Note: You can only connect one external HDD at a time to the system's EXT port (you cannot connect a USB hub). A connected external hard disk drive that has been formatted by the HAP-Z1ES cannot be recognized by a computer. Always keep backup music files on your computer.
Network Connectivity: You can transfer music files from your computer to the Sony HAP-Z1ES by connecting both to the same home network, either by a wired or wireless connection. The HAP-Z1ES is fitted with a Ethernet (RJ-45) port for a wired connection and features built-in WiFi (IEEE 802.11 b/g/n) for wireless connectivity. By connecting the unit to your home network you are able to transfer music files from your computer to the HAP-Z1ES. The following system environment is required to use the network function of this receiver.
- Broadband Line Connection: A Broadband line connection to the Internet is required in order to listen to select online music services.
- Modem: This is the device that is connected to the broadband line to communicate with the Internet. Some of these devices are integrated with the router.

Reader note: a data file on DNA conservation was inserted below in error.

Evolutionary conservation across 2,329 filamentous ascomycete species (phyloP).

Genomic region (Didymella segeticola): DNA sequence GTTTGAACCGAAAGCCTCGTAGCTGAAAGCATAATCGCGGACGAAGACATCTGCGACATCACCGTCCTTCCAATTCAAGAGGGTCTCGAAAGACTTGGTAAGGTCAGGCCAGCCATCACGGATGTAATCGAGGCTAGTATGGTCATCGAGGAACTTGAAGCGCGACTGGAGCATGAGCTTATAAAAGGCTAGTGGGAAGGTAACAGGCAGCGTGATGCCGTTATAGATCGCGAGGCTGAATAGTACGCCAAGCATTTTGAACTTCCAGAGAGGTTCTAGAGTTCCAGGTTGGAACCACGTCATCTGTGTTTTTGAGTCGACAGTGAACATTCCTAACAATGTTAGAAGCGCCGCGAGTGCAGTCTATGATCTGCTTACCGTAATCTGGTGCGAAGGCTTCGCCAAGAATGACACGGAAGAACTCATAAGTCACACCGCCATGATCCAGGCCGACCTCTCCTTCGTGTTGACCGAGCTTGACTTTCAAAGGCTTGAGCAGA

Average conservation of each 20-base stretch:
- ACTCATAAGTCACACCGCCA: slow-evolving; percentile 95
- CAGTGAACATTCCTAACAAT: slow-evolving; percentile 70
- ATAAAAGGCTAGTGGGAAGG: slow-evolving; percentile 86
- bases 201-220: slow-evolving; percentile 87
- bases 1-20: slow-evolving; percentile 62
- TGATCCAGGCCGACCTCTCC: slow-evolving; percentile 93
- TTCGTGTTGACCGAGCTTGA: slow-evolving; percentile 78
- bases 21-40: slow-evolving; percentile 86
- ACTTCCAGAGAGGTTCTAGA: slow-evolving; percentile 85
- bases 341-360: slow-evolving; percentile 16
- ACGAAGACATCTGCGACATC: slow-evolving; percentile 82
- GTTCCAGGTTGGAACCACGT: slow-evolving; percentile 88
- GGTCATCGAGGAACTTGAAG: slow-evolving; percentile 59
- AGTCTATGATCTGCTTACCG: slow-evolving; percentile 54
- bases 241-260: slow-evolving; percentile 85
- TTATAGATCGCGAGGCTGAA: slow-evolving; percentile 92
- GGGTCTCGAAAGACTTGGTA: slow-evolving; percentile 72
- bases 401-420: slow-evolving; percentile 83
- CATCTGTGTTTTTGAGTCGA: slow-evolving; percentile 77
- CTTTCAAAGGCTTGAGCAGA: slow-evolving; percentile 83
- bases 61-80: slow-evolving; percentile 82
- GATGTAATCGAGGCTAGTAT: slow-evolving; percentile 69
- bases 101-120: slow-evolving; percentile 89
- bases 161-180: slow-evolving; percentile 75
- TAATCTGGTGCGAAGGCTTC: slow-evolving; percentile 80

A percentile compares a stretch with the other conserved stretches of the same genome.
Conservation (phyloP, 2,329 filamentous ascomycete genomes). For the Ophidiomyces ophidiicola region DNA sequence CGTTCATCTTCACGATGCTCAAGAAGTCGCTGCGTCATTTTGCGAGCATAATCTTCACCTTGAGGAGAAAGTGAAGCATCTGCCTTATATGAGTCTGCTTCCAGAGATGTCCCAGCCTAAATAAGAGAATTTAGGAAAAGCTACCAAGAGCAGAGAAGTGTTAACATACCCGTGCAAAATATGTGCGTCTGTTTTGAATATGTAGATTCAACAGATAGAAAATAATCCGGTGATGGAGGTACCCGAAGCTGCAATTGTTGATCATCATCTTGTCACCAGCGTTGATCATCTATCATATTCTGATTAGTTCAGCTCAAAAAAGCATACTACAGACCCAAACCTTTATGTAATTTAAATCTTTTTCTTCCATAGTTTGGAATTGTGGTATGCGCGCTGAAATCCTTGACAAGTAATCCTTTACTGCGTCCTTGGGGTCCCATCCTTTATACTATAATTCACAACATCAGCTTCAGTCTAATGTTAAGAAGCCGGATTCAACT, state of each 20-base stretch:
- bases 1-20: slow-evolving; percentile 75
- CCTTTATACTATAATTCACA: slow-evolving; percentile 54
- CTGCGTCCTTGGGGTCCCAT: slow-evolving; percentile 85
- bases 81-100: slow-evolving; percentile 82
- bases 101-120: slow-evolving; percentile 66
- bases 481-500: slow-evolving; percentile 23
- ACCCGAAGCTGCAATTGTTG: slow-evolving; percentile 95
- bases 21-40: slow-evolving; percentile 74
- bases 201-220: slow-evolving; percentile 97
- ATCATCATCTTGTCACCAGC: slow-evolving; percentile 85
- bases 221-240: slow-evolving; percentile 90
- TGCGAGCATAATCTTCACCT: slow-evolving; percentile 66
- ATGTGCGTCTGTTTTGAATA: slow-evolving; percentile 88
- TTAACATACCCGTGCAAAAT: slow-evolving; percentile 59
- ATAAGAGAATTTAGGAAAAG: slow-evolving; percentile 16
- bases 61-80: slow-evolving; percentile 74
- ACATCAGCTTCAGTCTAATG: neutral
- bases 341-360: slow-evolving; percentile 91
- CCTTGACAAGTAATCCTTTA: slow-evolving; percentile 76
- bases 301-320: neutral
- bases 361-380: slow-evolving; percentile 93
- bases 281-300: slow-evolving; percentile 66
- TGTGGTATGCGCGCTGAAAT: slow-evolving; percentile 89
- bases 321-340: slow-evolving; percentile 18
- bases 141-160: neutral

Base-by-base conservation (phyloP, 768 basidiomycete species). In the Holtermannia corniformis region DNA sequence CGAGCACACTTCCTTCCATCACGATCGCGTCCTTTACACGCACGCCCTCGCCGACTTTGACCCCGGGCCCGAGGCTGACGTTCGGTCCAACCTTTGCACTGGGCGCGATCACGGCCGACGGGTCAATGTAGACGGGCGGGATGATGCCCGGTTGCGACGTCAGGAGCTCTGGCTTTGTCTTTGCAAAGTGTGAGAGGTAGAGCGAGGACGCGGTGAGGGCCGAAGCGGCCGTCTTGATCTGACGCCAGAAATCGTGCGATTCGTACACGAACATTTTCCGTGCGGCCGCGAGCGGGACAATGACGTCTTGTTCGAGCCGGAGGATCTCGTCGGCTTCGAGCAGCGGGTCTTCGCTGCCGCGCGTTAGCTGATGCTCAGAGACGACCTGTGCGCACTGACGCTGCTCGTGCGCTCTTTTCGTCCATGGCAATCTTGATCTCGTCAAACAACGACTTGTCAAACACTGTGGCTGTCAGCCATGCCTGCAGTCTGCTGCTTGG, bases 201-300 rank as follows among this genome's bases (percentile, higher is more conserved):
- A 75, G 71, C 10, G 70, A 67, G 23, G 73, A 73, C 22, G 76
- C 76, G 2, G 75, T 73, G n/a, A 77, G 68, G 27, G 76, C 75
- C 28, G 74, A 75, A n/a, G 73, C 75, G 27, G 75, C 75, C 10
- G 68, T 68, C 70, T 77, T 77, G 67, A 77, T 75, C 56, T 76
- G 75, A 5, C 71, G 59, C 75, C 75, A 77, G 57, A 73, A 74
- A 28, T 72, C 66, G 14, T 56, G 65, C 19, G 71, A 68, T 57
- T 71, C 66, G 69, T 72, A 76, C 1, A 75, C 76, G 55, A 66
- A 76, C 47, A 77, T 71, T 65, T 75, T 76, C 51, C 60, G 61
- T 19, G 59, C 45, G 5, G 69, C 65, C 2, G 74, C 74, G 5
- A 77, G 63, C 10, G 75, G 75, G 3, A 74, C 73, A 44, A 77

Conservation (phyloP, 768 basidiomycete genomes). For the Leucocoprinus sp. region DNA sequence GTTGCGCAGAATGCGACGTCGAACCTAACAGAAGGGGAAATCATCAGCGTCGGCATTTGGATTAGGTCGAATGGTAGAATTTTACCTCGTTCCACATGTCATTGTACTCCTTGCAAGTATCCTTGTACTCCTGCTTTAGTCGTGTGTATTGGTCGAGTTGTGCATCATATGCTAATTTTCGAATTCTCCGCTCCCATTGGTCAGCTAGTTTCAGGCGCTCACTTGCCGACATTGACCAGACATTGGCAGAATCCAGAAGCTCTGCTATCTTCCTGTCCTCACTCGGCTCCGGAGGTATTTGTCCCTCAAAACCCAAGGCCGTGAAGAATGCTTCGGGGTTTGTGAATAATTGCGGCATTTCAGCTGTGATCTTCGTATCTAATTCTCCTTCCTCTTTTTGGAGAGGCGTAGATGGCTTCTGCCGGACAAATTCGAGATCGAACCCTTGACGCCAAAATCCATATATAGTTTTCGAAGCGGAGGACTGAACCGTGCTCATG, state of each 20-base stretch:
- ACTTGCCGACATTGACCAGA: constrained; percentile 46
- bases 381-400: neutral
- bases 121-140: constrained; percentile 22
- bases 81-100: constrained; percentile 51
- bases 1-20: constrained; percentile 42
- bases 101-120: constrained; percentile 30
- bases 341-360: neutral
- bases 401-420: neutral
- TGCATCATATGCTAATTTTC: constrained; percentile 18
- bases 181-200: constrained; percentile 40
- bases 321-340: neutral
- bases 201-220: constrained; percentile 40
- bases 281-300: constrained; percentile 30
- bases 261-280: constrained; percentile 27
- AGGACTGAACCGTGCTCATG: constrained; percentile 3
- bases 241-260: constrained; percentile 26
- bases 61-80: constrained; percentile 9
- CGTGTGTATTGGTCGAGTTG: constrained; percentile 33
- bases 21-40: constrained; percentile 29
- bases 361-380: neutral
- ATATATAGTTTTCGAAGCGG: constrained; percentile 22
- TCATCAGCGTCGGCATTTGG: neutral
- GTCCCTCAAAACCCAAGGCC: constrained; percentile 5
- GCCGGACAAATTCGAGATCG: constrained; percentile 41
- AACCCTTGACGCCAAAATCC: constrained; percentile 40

- Router: Use a router compatible with 100 Mbps or greater transmission speed to enjoy content on your home network. 802.11 b/g/n compatible wireless router for WiFi connection (2.4GHz only).
- LAN Cable (CAT5): A LAN cable (CAT5) is required for hardwired connection.
- WiFi Security: None, WEP, WPA/WPA2-PSK (AES), or WPA/WPA2-PSK (TKIP).
Notes: Sony recommends using a wired LAN connection when you transfer a large number of music files from your computer to the HAP-Z1ES, such as when you transfer music files for the first time.
HAP Music Transfer: HAP Music Transfer is a free downloadable application that transfers music files stored in your Windows or Mac computer to the Sony HDD Audio Player. In addition to widely used file formats (such as MP3), HAP Music Transfer allows you to transfer non-compressed and High-Resolution Audio files such as 192kHz/24-bit and DSD (Direct Stream Digital) file formats. You can select multiple folders (up to 100) in which music files are saved on your computer, and then transfer them in a batch to the HAP-Z1ES. If you turn on the automatic transfer function, your computer will automatically start transferring music files to the HAP-Z1ES when new music files are added to the designated folder on your computer; this can also be done manually. You can also use this application to delete music files from the device.